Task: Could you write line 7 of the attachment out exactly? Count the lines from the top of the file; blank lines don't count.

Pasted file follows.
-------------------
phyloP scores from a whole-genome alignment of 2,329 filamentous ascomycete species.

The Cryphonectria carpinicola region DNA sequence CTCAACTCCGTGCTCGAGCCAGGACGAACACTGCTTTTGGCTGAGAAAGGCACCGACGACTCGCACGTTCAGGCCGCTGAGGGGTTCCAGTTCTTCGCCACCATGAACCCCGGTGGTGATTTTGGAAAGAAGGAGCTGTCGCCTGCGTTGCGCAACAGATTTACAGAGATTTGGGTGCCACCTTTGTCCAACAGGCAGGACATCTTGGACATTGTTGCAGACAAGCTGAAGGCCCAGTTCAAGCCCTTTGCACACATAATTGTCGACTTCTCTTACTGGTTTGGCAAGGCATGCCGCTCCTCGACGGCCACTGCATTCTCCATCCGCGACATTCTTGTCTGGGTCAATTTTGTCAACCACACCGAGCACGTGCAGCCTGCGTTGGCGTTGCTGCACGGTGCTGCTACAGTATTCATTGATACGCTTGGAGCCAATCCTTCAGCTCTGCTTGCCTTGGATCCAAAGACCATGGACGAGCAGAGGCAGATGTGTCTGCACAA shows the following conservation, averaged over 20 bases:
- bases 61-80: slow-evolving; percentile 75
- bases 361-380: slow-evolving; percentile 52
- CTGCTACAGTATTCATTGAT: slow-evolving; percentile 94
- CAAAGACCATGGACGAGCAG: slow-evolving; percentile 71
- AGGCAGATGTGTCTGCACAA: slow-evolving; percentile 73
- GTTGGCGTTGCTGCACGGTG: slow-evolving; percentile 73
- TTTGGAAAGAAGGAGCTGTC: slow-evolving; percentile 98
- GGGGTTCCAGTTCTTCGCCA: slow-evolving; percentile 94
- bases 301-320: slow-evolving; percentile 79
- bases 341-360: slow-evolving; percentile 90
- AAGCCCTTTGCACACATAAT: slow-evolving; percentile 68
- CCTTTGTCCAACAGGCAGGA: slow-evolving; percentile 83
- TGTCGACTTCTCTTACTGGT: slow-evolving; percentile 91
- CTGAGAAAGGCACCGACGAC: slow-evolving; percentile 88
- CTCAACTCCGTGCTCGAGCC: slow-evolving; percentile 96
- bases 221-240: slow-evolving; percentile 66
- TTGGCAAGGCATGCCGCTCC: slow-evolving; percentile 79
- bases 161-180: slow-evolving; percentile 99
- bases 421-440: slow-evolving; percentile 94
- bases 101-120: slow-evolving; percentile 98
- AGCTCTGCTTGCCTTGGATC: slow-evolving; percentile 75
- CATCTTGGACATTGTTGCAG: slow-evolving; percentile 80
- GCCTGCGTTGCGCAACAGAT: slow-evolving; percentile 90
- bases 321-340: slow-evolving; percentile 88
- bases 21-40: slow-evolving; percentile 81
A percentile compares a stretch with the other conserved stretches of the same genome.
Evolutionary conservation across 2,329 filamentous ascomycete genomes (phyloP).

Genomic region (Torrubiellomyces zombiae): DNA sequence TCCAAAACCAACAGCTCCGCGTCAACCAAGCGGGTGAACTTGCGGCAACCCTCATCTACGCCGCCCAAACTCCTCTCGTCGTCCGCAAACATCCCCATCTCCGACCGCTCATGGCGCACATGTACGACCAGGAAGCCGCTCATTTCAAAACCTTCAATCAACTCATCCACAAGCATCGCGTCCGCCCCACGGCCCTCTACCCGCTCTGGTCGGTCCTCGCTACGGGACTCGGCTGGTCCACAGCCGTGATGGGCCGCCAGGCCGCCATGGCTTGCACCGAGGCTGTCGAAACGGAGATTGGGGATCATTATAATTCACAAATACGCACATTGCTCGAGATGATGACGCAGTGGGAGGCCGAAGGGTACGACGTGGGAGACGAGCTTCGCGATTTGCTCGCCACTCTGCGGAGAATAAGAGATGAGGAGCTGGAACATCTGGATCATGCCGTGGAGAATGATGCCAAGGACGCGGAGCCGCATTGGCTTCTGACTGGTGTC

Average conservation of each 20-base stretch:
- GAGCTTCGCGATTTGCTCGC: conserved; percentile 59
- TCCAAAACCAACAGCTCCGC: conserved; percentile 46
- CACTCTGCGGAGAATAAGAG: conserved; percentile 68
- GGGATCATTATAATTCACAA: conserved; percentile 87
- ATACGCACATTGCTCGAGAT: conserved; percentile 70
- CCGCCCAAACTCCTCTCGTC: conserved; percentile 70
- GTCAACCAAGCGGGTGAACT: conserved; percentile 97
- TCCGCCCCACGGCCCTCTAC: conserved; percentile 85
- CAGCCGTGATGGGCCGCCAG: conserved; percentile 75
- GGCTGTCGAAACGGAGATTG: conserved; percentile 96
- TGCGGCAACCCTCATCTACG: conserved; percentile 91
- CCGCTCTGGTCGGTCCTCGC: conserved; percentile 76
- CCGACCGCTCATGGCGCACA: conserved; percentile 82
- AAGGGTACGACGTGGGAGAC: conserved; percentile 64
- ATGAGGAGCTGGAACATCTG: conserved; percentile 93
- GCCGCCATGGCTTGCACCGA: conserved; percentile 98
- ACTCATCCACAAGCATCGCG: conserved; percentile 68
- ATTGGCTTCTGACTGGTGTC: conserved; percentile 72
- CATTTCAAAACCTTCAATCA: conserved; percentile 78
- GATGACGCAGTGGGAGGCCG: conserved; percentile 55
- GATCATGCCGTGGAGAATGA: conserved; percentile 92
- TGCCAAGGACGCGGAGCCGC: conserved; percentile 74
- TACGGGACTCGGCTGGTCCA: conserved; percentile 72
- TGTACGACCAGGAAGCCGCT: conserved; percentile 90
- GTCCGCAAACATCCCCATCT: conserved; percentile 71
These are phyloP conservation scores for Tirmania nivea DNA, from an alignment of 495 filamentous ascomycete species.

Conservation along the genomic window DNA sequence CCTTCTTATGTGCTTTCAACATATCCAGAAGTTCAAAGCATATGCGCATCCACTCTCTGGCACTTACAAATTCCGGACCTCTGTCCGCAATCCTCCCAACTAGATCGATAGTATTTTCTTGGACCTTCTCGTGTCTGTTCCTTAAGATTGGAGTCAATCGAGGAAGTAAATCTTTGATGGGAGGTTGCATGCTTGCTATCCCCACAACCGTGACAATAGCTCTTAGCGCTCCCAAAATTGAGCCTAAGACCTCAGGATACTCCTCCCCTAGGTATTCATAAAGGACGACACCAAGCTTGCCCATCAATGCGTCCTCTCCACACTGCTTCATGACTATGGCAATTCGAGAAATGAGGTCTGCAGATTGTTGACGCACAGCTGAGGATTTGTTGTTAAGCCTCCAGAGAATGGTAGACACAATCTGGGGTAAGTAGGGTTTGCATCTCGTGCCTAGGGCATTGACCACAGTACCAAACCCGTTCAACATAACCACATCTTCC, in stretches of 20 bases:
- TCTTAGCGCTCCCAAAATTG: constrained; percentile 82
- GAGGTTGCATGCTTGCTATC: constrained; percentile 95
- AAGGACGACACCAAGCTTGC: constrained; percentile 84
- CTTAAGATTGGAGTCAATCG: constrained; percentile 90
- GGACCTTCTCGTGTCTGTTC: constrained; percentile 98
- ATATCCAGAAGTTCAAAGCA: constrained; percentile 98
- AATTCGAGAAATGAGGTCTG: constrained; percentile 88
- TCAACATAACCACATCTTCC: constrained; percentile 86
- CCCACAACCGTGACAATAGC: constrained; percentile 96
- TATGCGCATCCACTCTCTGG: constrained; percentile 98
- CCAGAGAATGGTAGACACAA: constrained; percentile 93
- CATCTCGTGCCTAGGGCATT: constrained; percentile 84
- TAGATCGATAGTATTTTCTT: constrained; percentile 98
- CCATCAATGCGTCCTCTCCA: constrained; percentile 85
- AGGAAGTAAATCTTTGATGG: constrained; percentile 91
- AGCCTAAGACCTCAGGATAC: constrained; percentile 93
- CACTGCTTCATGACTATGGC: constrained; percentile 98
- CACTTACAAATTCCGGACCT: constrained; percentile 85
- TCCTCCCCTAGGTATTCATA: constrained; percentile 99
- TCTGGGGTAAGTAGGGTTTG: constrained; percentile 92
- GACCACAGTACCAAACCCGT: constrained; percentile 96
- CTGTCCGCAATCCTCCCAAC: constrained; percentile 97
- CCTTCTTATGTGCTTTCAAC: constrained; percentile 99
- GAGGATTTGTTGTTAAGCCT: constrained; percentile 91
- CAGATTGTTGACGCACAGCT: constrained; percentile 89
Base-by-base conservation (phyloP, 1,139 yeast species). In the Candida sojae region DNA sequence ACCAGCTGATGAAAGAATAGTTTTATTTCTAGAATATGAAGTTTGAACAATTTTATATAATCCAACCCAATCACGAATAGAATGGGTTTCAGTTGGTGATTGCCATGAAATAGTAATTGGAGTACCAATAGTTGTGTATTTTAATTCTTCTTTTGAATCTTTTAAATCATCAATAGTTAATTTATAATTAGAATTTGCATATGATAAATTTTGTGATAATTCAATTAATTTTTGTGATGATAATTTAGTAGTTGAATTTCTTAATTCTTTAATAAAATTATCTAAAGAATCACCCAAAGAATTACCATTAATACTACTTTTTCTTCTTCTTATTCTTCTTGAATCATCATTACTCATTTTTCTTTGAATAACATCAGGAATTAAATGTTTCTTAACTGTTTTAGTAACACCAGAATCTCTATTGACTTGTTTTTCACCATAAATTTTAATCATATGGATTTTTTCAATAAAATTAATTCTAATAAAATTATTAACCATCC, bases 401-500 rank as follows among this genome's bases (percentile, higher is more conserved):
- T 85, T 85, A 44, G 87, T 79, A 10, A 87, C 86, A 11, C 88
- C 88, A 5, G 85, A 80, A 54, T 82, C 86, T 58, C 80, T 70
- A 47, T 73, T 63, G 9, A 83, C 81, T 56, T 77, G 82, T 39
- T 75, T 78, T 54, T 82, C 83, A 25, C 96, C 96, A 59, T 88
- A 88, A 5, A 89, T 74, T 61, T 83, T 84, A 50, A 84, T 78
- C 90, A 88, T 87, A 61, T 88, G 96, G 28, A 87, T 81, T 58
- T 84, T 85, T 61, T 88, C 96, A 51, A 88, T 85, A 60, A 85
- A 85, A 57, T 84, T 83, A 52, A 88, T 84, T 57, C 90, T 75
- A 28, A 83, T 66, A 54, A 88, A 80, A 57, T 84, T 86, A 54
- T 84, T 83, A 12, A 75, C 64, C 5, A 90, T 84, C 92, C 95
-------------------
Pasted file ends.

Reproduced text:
- AGGCAGATGTGTCTGCACAA: slow-evolving; percentile 73